Scouting for locations for next week’s black and white workshop with Gerhard, my host and the director of the Heidelberg Summer School of Photography, we explored the nooks and crannies of this somewhat unusual church. Definitely a good place for the monochromatic vision, particularly in a high-key—and I photographed from behind the pulpit stairs, bracketing and overexposing with the high-key light in mind.

Behind the Pulpit Stair © Harold Davis

Behind the Pulpit Stair © Harold Davis

Alte Brucke in Heidelberg

This is the Alte Brucke (old bridge) in Heidelberg, Germany. It crosses the Neckar River and leads through an arch in a tower to the pedestrian-only area around the cathedral. I photographed the bridge after sunset, and used a one minute exposure.

Alte Brucke Heidelberg © Harold Davis

Alte Brucke Heidelberg © Harold Davis

Sisters

We are all sisters (and brothers) and the skin is only the surface. As human beings, let us be tender with each other.

Sisters © Harold Davis

Sisters © Harold Davis

Exposure data: Nikon D800, Zeiss Otus 55mm/f1.4, 1/160 of a second at f/8 and ISO 200, hand held. Two-strobe lighting on black seamless, with large soft box on the left and less powerful unit through an umbrella on the right. Photographed at The Lighthouse in Berkeley, California.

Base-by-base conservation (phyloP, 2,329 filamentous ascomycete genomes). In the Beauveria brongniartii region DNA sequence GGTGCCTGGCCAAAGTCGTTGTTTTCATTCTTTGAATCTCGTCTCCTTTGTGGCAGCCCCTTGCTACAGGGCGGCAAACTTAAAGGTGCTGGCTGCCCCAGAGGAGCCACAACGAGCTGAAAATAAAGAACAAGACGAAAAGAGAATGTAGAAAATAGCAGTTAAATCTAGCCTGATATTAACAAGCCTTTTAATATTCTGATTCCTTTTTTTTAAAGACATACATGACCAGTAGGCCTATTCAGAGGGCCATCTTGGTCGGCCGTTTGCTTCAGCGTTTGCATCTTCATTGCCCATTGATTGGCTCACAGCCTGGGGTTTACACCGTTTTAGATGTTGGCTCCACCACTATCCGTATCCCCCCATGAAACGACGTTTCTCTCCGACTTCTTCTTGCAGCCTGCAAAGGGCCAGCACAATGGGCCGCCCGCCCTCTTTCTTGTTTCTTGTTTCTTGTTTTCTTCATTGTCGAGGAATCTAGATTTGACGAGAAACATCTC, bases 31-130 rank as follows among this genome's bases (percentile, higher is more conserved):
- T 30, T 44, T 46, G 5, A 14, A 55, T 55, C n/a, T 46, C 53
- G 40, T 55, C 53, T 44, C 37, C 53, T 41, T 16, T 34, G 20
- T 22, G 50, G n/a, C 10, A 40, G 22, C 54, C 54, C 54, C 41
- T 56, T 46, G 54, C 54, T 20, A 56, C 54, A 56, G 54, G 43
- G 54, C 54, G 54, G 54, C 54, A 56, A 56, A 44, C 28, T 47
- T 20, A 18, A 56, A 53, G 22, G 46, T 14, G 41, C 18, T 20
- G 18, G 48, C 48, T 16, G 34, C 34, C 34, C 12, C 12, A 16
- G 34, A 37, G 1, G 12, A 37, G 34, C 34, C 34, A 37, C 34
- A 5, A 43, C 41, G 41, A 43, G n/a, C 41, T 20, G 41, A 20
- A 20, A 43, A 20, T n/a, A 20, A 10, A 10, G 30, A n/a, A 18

Related images: Multiple Exposures.

 

Overlooking the Dordogne River

I got to talking about photography with the couple who ran the B&B where I was staying in the ancient monastery town of Cadouin, France, and they suggested I check out a spot overlooking the Dordogne River a little way above the old riverside village of Tremolat. There was a little path from the parking area leading to the cliffs overlooking a bend in the river. By the time I got there rain was moving in, and the sky to the southwest was diffuse and soft, while the clouds to the the northeast were dark and ominous over the village of Lumeuil and the confluence of the Dordogne and Vezere Rivers.

Bend in the River - Dordogne in Black & White © Harold Davis

Bend in the River – Dordogne in Black & White © Harold Davis

I ignored the oncoming weather, and mounted my camera on the tripod. Looking left, straight ahead, and right and shot bracketed sequences of exposures for later HDR processing. I did my best to take my time and shoot following a proper and patient protocol despite the raindrops falling on my gear.